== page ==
* BOJ can cut rates beyond minus 0.1 pct if needed-Kuroda
* Adds can devise new tools if existing ones don't work
* Kuroda says no limits to monetary policy means
* China has room to top up stimulus, can achieve stable
(Adds quotes, details)
By Leika Kihara
TOKYO, Feb 3 Bank of Japan Governor Haruhiko
Kuroda said the central bank has ample room to expand stimulus
further and is prepared to cut interest rates deeper into
negative territory, signalling a readiness to act again to hit
his ambitious inflation target.
Even after deploying what he described as "the most powerful
monetary policy framework in the history of modern central
banking," Kuroda said he remained open to devising new means to
revive the economy if existing tools did not work.
"If we judge that existing measures in the toolkit are not
enough to achieve (our) goal, what we have to do is to devise
new tools," Kuroda said in a speech at a seminar on Wednesday.
"I am convinced that there is no limit to measures for
monetary easing," he said.
The BOJ chief said although Japan's economy was recovering
moderately, it was taking longer than expected to achieve his 2
percent inflation target due to slumping energy costs.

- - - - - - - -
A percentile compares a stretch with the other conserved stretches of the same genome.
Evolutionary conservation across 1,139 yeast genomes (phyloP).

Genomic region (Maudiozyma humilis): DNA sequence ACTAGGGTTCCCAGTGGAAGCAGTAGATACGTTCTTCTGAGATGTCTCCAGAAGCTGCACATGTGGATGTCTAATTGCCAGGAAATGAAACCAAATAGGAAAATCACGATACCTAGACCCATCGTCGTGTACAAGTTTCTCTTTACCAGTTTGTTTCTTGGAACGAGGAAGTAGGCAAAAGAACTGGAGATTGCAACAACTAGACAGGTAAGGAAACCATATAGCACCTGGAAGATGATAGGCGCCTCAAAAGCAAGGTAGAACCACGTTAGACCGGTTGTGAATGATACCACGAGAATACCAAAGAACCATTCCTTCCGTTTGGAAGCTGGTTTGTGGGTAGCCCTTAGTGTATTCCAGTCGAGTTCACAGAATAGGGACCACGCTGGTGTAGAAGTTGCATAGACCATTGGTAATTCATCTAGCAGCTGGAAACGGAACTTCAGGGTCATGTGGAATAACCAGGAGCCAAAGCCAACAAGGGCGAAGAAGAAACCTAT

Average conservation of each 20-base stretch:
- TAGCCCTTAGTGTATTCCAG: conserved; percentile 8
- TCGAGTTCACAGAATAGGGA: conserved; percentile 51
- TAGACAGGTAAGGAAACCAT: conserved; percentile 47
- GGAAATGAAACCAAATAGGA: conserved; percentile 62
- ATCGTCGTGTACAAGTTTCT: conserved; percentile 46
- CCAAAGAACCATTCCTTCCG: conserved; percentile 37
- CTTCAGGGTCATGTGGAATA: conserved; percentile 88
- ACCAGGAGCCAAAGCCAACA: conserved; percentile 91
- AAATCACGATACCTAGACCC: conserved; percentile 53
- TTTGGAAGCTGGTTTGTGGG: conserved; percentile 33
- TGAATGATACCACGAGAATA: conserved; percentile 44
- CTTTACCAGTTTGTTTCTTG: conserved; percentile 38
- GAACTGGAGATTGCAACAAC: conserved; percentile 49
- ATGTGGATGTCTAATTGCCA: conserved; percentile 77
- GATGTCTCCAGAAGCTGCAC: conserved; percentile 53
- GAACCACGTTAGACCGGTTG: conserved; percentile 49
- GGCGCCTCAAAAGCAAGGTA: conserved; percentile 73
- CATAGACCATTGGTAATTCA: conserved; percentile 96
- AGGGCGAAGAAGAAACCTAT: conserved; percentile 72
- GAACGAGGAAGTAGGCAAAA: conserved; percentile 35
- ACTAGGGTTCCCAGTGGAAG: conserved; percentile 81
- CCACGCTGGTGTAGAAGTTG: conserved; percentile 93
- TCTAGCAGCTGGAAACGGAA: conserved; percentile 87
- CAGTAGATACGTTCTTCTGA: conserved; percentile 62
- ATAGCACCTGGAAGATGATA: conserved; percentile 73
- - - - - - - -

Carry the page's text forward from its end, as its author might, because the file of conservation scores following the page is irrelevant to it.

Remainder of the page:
While offering few clues on the trigger for further monetary
easing, Kuroda said the recent global markets rout and slowing
emerging economies could hurt Japanese business sentiment and
discourage firms from boosting wages.
"What's important is how (such external risks) could affect
confidence," he said.
Kuroda remained sanguine on China's outlook, saying the
world's second-largest economy was likely to sustain stable
growth as policymakers have plenty of room to deploy additional
fiscal and monetary stimulus measures.
The BOJ unexpectedly cut a benchmark interest rate below
zero on Friday, stunning investors with another bold move to
stimulate the economy as volatile markets and slowing global
growth threaten its efforts to overcome deflation.
The central bank will charge a 0.1 percent interest on some
of the excess reserves financial institutions park with the BOJ,
while maintaining its existing asset-buying programme - dubbed
"quantitative and qualitative easing" (QQE).
Kuroda countered criticism that the BOJ was running out of
ammunition to accelerate inflation - which has ground to a halt
due to slumping oil costs - to 2 percent, saying negative rates
won't hamper the bank's efforts to gobble up government bonds.
"If judged necessary, it is possible to further cut the
interest rate from the current level of minus 0.1 percent," he
(Reporting by Leika Kihara; Editing by Chris Gallagher & Shri